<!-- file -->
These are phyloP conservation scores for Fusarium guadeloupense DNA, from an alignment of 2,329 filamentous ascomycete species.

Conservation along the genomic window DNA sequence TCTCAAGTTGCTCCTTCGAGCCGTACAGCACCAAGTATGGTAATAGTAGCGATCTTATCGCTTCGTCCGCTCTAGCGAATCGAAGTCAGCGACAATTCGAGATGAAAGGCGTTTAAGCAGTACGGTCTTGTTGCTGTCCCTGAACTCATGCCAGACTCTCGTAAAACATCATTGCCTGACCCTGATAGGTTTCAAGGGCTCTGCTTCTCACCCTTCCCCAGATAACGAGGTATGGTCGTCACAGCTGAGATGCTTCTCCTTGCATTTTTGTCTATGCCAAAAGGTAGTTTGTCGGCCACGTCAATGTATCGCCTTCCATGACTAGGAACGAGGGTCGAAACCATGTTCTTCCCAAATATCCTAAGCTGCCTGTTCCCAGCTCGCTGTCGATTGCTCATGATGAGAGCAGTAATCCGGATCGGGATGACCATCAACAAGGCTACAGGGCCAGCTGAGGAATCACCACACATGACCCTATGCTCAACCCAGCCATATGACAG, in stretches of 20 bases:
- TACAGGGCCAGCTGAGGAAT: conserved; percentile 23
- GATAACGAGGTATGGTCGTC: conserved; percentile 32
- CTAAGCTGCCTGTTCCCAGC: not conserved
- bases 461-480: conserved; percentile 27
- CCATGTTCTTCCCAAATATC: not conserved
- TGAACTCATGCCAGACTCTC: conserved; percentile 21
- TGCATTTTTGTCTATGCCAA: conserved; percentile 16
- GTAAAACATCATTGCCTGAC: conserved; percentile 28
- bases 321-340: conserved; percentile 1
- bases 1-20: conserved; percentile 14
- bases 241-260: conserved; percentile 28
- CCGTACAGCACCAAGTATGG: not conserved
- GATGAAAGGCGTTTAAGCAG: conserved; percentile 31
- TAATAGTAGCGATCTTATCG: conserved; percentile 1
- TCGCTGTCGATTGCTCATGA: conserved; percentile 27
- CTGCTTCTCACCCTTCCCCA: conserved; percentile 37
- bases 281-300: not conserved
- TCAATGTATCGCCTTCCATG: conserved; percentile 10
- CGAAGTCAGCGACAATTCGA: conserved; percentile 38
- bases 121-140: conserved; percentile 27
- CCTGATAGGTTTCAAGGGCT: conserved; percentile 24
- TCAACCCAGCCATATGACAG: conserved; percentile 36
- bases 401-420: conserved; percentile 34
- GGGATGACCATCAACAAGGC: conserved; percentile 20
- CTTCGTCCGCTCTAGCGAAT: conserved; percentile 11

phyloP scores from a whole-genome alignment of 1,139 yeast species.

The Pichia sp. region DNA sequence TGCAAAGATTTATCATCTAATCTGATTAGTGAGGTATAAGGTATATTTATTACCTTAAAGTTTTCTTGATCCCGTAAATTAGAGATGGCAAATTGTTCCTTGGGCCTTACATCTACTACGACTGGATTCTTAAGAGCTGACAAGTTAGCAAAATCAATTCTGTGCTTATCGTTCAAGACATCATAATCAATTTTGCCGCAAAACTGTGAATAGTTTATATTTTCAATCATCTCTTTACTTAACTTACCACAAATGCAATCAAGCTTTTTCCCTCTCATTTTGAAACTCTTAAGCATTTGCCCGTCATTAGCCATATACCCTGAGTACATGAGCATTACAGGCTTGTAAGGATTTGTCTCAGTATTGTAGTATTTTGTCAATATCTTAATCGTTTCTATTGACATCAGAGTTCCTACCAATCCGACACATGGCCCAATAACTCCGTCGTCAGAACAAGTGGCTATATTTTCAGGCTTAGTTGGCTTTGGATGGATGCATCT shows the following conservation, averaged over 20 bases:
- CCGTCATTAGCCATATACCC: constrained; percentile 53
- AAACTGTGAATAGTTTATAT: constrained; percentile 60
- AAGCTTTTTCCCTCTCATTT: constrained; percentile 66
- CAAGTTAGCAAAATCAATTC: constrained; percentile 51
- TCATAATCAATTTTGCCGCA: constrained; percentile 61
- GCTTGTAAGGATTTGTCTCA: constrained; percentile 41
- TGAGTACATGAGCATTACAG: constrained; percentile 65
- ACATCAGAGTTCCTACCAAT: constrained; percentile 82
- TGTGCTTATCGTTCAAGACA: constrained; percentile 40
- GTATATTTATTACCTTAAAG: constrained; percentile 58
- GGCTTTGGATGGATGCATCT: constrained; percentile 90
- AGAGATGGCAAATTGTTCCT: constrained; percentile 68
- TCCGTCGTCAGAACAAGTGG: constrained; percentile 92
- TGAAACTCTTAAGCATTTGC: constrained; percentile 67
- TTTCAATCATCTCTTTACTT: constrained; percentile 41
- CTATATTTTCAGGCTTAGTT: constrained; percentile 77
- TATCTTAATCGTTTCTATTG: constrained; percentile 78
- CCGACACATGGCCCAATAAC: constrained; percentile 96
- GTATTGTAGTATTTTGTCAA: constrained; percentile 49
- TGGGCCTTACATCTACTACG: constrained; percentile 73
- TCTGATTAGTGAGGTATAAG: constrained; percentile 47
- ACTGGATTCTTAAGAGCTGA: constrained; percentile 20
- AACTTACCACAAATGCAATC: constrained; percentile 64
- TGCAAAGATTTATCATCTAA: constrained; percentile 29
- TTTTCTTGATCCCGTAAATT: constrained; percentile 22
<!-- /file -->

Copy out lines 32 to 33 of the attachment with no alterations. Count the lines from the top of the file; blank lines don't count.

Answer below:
- AAGCTTTTTCCCTCTCATTT: constrained; percentile 66
- CAAGTTAGCAAAATCAATTC: constrained; percentile 51